Upon course completion, the student will be able to:1. Analyze the control, command, and communication elements and functions2. Evaluate the environmental factors affecting communication3. Contrast the types of command and control4. Discuss the advantages and limitations associated with various types of control systems5. Evaluate the level of detail presented to an operator for autonomous versus teleoperated (manual) control6. Appraise the design or selection of C3 subsystem and the appropriateness to perform unmanned missions or tasks in a safe, efficient, and effective manner7. Contrast C3 options for unmanned systems based on the operational environment, issues, and availability of new technology, methods, processes, or concepts8. Evaluate the effect of situational awareness on command and control9. Construct specification requirements of an unmanned system C3 subsystem design10. Develop a C3 subsystem design or configuration to support an unmanned system application, management practice, or operational policy, incorporating new technology, methods, processes, or concepts, and communicate final recommendation to other stakeholders11. Demonstrate appropriate selection and application of a research method and statistical analysis (where required), specific to the course subject matter.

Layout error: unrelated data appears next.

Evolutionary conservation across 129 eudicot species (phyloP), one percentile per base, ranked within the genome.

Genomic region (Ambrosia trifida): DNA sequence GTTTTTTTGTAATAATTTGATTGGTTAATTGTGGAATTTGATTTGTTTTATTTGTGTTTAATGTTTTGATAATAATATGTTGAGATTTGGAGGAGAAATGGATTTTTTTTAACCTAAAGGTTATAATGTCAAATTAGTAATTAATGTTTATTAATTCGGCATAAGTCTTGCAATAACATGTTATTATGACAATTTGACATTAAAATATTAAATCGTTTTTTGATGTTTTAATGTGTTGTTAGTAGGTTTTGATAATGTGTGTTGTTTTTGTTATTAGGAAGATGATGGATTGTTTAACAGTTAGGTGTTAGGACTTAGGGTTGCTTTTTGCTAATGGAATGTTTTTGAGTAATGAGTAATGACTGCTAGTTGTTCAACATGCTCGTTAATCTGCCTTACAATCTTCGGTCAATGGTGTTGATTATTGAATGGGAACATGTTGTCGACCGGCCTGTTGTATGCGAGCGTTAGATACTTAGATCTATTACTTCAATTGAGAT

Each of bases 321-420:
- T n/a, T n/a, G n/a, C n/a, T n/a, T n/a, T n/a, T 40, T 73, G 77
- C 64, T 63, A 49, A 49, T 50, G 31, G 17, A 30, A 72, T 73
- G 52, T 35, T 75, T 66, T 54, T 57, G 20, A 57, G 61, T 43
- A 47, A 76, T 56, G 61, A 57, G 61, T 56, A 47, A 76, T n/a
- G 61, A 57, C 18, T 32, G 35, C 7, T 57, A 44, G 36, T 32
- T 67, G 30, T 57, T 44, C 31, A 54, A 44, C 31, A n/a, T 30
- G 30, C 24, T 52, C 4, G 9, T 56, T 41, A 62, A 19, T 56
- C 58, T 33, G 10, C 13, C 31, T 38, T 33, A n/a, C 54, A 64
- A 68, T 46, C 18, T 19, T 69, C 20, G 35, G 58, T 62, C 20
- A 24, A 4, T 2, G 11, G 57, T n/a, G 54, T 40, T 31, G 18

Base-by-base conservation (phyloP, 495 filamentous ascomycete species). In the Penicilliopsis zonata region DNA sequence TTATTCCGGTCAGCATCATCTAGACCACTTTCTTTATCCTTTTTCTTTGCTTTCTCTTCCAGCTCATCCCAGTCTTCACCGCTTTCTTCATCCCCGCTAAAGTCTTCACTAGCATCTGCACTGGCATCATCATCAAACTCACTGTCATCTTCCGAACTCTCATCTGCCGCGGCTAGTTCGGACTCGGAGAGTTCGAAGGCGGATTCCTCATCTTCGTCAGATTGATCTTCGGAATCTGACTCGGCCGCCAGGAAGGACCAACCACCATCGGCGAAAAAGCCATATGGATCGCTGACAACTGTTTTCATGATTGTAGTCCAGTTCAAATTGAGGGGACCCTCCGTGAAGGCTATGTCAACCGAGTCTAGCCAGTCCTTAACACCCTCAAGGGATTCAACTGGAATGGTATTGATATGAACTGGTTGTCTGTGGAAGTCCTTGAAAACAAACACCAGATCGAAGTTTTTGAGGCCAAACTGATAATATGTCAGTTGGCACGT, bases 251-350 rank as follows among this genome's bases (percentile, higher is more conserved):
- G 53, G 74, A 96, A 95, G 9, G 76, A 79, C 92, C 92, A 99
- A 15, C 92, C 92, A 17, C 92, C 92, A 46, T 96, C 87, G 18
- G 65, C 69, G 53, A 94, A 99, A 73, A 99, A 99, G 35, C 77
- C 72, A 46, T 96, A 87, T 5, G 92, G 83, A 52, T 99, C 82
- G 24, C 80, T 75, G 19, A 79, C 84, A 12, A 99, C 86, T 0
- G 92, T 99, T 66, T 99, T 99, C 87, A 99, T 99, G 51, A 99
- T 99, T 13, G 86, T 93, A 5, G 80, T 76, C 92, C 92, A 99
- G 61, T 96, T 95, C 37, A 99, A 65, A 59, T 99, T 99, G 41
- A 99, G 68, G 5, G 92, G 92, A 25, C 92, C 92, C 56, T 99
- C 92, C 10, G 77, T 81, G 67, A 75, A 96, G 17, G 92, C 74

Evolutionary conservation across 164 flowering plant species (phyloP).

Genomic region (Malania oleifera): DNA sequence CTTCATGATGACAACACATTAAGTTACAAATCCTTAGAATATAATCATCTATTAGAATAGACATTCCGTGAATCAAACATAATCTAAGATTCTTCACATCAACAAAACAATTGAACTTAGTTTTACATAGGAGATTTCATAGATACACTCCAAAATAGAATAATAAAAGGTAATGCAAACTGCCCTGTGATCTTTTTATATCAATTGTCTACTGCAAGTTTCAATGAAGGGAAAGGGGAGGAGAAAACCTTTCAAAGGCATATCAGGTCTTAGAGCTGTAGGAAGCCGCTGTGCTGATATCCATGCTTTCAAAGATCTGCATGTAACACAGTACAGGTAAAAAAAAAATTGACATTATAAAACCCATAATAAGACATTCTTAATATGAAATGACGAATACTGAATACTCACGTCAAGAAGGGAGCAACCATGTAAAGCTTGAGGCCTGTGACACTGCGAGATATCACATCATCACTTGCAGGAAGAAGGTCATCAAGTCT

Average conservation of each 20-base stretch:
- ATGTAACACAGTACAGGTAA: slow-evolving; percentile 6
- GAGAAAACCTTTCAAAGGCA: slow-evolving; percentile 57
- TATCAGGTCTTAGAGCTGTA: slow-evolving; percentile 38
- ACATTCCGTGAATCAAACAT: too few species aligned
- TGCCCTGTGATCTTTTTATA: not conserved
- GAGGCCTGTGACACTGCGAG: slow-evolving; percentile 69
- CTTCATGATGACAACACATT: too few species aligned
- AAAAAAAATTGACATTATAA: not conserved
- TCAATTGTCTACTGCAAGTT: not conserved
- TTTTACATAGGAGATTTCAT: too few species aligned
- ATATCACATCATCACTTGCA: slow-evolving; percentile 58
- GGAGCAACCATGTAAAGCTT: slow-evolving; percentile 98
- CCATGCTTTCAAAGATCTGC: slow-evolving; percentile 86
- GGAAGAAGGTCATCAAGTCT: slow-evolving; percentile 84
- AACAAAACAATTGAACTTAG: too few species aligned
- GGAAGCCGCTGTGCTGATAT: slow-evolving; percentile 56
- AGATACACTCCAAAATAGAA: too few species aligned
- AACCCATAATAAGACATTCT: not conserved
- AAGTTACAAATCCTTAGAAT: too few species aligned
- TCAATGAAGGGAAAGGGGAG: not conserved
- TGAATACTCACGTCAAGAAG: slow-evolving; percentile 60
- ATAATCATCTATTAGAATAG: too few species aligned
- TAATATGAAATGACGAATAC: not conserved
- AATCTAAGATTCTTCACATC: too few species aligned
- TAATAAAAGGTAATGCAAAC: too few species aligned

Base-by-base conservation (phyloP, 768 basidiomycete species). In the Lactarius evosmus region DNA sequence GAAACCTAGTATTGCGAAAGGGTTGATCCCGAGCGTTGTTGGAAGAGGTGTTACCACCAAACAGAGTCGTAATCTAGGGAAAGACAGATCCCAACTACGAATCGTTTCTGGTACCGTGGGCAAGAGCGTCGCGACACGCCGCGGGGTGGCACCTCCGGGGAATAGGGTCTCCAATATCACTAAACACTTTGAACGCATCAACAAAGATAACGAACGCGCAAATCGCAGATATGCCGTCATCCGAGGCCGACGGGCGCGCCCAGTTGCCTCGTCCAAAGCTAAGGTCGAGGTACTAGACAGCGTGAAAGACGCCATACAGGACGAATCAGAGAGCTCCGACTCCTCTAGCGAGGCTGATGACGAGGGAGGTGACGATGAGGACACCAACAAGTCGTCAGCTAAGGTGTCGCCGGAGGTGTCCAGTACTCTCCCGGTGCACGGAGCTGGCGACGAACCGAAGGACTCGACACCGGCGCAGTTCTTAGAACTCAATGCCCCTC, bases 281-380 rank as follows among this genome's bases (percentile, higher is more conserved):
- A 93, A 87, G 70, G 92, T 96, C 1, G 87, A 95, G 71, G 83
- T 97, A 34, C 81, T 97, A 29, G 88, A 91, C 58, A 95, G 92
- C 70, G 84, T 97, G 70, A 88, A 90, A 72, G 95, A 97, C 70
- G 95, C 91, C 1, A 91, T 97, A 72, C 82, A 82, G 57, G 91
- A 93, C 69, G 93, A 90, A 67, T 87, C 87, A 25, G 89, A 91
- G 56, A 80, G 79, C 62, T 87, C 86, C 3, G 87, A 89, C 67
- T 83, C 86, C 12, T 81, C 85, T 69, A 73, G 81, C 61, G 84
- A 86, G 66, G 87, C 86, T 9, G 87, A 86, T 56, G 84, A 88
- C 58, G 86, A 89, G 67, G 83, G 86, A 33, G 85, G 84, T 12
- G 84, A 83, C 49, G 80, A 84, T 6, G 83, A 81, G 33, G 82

Located on the Daytona Beach Campus, the Jack R. Hunt Library is the primary library for all students of the Worldwide Campus. The Chief Academic Officer strongly recommends that every faculty member, where appropriate, require all students in his or her classes to access the Hunt Library or a comparable college-level local library for research. The results of this research can be used for class projects such as research papers, group discussion, or individual presentations. Students should feel comfortable with using the resources of the library. 

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Text: (386) 968-8843